Which Joe gave his name to ‘sloppy joes’? We look at five interesting sandwiches and their lexical origins.
1‘he hates disorder in his house’
untidiness, disorderliness, mess, disarray, disorganization, chaos, confusion
a muddle, a mess, a shambles, a mare's nest
British informal a dog's dinner, a dog's breakfast, an omnishambles
2‘4,000 people were arrested in incidents of public disorder’
unrest, disturbance, disruption, upheaval, tumult, turmoil, mayhem, pandemonium
rioting, insurrection, rebellion, mutiny, lawlessness, anarchy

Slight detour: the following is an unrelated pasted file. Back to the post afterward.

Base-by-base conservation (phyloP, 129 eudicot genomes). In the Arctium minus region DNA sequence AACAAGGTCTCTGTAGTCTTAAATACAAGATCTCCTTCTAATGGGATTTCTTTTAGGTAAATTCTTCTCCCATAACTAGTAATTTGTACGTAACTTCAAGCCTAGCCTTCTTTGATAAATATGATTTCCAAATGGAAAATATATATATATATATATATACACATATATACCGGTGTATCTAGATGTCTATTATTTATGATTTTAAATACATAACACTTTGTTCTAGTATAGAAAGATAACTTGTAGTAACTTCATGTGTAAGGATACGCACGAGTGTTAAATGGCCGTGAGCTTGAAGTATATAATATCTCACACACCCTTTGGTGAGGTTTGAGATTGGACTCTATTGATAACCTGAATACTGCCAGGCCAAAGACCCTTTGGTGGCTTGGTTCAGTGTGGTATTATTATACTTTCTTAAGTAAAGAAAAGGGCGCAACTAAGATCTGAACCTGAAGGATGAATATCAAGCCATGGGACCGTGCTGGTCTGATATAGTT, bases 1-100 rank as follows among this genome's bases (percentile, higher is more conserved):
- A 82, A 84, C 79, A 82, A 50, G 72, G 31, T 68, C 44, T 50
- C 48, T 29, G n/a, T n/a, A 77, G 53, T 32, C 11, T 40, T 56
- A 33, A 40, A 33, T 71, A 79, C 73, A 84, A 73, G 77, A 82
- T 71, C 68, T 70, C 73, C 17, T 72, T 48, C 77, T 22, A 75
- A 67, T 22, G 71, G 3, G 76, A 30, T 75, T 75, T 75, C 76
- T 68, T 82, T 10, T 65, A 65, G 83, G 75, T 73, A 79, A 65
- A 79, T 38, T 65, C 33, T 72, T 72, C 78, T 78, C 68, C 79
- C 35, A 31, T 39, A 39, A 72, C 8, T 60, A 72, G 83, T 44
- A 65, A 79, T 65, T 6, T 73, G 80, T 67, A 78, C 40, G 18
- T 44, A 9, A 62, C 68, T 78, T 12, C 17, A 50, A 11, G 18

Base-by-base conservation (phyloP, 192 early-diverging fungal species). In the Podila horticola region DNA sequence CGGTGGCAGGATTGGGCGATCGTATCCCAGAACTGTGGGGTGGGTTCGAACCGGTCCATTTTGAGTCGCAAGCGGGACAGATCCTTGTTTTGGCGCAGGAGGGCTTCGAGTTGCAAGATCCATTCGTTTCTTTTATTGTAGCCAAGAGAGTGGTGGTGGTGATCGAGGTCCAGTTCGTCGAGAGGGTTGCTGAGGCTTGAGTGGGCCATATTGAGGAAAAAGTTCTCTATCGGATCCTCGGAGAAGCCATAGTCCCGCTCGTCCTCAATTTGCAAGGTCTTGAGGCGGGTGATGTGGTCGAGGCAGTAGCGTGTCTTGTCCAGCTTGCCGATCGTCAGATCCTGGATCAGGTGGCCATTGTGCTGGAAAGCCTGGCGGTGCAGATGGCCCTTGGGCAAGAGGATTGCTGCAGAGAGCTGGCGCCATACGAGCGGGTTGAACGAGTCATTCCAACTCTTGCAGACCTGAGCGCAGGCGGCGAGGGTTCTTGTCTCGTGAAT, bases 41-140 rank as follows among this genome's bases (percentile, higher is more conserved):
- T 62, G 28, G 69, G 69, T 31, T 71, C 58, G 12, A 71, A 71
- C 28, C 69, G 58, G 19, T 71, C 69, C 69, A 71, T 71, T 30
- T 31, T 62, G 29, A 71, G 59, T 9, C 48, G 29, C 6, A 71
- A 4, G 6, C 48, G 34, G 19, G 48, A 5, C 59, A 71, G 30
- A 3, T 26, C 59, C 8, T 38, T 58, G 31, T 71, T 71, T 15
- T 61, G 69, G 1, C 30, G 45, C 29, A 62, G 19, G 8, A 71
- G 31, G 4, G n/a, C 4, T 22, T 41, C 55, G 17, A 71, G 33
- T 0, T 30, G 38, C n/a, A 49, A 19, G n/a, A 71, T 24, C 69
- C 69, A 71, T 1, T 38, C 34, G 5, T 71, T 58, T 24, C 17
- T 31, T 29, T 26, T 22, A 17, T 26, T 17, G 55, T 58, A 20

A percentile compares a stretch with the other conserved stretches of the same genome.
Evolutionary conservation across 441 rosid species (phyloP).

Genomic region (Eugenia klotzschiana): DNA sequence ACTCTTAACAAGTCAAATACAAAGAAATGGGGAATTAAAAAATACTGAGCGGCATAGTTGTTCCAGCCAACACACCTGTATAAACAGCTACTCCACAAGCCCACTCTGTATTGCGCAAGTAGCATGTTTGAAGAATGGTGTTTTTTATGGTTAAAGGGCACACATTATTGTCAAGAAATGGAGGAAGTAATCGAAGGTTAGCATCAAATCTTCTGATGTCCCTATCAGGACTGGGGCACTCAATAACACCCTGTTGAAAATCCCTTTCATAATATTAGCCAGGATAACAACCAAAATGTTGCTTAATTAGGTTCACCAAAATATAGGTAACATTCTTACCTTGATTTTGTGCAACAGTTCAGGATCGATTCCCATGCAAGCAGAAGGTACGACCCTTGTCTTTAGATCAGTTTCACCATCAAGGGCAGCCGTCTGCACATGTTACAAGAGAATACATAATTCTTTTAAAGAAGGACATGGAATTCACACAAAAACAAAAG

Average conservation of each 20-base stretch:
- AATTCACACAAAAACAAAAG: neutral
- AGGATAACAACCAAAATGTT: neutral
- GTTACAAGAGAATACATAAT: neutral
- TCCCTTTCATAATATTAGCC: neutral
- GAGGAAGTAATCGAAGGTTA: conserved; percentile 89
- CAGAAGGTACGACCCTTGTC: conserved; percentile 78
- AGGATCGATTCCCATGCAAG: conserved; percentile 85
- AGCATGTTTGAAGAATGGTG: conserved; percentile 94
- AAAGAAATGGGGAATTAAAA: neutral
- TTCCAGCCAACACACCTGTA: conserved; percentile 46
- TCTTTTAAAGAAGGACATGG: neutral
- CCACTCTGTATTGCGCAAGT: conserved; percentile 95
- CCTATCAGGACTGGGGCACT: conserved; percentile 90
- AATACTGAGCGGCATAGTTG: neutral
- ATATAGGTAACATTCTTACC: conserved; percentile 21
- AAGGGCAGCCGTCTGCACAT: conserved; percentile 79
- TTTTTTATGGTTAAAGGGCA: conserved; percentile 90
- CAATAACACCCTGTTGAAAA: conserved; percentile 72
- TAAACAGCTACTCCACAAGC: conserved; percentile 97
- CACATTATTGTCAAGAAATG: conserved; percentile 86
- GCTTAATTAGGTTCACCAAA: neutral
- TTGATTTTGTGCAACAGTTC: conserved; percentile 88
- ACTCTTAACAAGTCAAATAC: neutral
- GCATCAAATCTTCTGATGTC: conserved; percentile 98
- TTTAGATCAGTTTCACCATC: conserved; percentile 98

breach of the peace, riot, fracas, rumpus, brouhaha, melee, hubbub, furore, affray
informal hoo-ha, aggro, argy-bargy, snafu
North American informal wilding
3‘she nearly died of pneumonia and a blood disorder’
disease, infection, complaint, problem, condition, affliction, malady, sickness, illness, ailment, infirmity
informal bug, virus
British informal lurgy
We take a look at several popular, though confusing, punctuation marks.
From Afghanistan to Zimbabwe, discover surprising and intriguing language facts from around the globe.
The definitions of ‘buddy’ and ‘bro’ in the OED have recently been revised. We explore their history and increase in popularity.